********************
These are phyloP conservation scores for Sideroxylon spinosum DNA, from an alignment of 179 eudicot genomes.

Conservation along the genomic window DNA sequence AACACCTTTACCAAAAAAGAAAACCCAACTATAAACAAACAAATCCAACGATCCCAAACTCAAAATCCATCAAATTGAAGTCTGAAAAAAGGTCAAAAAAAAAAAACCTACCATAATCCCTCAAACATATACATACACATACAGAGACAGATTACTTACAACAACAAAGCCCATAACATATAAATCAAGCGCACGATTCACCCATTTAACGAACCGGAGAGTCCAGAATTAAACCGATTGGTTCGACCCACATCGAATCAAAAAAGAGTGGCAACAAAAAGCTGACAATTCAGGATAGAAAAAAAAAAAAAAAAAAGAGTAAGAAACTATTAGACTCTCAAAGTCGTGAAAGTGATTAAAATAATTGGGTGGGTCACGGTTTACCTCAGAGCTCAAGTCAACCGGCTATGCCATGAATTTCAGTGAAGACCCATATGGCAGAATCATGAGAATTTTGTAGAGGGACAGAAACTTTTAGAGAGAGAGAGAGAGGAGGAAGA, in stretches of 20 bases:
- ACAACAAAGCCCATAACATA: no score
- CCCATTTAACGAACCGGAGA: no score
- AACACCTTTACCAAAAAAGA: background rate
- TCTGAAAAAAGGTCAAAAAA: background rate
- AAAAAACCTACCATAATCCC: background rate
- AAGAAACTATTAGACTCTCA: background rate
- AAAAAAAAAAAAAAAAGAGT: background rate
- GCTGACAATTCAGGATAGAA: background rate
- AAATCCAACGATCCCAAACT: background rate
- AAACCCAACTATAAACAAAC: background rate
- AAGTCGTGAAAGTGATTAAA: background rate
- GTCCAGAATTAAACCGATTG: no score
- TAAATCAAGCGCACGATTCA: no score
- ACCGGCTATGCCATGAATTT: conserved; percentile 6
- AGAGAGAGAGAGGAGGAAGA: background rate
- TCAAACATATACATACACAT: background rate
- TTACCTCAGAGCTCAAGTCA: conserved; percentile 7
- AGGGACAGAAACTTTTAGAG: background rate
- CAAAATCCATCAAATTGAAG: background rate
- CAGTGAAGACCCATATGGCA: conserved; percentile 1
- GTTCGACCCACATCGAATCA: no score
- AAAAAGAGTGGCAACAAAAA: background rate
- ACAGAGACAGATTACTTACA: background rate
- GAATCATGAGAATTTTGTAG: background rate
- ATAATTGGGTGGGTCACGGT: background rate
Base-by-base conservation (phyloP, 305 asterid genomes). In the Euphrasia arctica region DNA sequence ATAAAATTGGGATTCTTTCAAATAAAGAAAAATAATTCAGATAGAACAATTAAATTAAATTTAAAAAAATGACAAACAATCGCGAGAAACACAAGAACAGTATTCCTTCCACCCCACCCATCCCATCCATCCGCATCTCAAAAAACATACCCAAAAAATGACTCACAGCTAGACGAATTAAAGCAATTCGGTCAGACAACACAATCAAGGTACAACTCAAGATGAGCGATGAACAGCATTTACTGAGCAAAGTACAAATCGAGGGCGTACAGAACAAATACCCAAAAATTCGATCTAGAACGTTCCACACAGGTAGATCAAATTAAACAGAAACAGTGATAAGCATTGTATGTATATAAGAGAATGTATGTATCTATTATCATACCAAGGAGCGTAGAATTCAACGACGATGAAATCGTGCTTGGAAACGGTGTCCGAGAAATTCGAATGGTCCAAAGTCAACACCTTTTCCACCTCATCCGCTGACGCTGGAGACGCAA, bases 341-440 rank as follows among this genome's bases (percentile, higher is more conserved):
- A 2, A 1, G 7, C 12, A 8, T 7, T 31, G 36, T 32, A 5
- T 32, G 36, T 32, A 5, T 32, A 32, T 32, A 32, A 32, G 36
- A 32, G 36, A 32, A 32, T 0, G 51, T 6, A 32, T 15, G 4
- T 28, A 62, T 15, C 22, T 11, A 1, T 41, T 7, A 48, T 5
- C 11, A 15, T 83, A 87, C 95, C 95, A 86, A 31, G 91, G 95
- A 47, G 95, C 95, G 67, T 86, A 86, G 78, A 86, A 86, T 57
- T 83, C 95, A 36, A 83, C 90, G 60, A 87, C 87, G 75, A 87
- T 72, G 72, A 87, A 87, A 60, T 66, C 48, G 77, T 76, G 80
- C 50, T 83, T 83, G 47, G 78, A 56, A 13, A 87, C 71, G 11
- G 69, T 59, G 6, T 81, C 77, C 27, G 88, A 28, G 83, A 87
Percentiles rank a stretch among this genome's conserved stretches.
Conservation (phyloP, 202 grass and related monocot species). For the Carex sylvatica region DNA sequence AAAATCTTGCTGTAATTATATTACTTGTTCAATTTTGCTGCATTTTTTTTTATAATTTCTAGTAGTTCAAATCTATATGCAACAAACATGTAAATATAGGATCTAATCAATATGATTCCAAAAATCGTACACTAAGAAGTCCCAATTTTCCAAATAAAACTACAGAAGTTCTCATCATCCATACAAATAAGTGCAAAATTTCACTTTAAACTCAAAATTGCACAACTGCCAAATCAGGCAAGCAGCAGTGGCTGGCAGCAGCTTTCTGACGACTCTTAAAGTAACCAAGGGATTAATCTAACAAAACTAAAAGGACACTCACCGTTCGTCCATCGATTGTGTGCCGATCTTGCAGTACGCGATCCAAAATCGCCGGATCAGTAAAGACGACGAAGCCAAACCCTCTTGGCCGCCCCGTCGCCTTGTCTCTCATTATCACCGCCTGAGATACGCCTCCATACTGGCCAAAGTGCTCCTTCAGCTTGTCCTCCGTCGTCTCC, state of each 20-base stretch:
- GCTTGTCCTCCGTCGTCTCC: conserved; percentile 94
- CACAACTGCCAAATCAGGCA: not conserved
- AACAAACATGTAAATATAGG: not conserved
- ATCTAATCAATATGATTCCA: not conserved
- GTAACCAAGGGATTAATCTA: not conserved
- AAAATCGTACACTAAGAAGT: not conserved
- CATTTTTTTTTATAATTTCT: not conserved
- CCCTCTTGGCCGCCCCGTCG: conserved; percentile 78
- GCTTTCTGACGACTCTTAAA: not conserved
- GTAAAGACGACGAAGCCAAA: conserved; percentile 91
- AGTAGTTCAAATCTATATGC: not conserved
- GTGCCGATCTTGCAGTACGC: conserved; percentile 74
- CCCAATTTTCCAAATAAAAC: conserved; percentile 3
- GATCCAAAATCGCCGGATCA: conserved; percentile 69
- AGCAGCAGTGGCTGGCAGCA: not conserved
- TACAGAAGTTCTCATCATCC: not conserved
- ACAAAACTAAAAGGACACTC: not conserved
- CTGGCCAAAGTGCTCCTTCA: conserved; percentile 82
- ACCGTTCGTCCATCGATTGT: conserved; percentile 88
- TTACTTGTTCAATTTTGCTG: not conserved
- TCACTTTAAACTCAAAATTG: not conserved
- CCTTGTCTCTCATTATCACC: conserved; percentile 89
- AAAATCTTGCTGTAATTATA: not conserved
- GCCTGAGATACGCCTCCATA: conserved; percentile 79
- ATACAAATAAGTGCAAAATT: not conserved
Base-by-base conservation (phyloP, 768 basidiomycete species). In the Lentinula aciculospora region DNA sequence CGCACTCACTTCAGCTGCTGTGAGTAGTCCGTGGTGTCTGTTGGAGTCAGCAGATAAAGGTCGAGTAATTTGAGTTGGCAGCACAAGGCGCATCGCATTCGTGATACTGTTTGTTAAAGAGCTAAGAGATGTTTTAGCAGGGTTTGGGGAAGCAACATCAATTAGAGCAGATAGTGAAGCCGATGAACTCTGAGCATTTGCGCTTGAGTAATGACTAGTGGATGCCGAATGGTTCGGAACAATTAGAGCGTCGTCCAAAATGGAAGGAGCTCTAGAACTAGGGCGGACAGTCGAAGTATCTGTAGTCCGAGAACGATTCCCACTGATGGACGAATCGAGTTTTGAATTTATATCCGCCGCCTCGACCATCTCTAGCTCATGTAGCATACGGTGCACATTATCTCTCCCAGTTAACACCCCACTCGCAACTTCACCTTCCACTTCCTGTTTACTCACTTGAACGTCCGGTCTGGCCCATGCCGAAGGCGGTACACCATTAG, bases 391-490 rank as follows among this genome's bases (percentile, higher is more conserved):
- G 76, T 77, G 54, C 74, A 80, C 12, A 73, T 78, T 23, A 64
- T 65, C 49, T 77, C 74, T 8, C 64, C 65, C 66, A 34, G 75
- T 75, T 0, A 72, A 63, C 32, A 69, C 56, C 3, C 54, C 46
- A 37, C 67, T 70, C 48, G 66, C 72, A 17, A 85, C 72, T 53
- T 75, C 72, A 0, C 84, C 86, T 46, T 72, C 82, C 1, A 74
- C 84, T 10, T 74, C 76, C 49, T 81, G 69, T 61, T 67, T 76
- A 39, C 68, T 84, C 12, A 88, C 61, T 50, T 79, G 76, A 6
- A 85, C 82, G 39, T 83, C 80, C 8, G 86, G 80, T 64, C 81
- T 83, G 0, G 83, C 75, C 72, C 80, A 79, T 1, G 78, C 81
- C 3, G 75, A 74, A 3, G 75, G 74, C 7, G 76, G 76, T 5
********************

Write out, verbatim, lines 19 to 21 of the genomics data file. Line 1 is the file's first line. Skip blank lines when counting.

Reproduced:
- TTACCTCAGAGCTCAAGTCA: conserved; percentile 7
- AGGGACAGAAACTTTTAGAG: background rate
- CAAAATCCATCAAATTGAAG: background rate